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Within days of returning from a business trip to Rhode Island, Rich Herman came down with a fever, lost his energy and struggled to breathe.

He went to a respiratory clinic and then the emergency room, where he tested positive for COVID-19. Herman was put on oxygen for several days and his condition improved. But soon after returning to his Rosemount home on April 8, Herman sat down and repeatedly said, “I can’t get my breath,” prompting his wife, Cathy, to call 911.

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Paramedics worked for about an hour to save Herman’s life on the back deck, but he died of complications of the virus. He was 66.

Cathy Herman described her husband as thoughtful, highly intelligent and calm in a crisis. He was a big man with a gentle demeanor. But what she’ll miss most is his laughter.

“I married him because he had a sense of humor,” she said.

Born in Plentywood, Mont., in 1954, Rich Herman grew up on a farm outside town. He studied computer science at Montana State University and there met Cathy, whom he married in 1981. The couple eventually settled in Minnesota and raised two children. Herman took jobs at Sperry Corp. and later Lockheed Martin Corp. — where he worked on the F-35 program — until 2016.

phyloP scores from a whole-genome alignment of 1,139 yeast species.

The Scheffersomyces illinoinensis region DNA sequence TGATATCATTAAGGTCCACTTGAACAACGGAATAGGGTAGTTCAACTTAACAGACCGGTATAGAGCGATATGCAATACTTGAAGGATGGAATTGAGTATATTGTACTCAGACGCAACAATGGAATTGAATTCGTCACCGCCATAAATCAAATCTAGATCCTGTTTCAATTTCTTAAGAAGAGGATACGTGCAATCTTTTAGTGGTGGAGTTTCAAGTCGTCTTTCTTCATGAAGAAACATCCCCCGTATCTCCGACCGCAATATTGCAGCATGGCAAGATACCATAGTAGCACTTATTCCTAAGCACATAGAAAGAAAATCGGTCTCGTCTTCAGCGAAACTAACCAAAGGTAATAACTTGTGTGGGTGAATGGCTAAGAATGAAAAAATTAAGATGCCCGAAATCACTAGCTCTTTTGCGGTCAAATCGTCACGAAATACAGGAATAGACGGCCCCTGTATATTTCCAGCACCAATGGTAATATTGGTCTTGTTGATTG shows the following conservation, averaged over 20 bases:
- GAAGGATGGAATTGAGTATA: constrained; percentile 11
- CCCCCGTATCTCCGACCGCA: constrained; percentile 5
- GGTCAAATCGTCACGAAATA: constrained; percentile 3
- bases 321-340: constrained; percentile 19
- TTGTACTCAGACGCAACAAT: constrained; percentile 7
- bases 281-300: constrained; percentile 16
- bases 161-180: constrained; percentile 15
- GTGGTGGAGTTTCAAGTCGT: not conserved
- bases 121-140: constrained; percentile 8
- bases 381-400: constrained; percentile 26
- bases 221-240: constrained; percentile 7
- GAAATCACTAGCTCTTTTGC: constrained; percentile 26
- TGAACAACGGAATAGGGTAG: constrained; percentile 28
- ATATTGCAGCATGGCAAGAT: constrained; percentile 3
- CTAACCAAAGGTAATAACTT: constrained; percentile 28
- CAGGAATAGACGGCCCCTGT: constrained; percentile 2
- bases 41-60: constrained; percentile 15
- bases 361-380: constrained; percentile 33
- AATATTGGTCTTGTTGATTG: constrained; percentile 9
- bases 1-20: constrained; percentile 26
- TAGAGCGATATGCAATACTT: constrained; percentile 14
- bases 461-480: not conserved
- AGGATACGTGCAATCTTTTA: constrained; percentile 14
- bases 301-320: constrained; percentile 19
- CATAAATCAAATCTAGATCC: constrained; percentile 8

He was a lifelong learner. In his mid-40s, Herman found a passion for blacksmithing and became president of the Guild of Metalsmiths. He enjoyed conducting blacksmithing demonstrations at the Minnesota Zoo, mentoring people new to the craft and traveling to conferences. He made steak turners for everyone in the family who got married and filled the house with his creations, from fireplace pokers to candlesticks.

Herman also loved to travel, taking trips to the U.S. and British Virgin Islands, Mexico, St. Vincent and across America. The Hermans were next planning to go to Belize. In five years, they had an even bigger dream — to sell their Rosemount property, buy a motor home and divide their time between southwest Washington and Seeley Lake, Mont. But first, the Hermans wanted to wrap up their careers.

Herman’s part-time job testing military products sent him to Rhode Island on March 9 for nearly two weeks — though he, like Cathy, was nervous about the trip as the pandemic grew.

Other survivors include his children, Bryan and Anna of Rosemount, his brother Martin Herman of Cedar Falls, Iowa, and many other relatives.

His family is delaying the funeral until next year.

“I don’t want to risk another death because of this,” Cathy Herman said.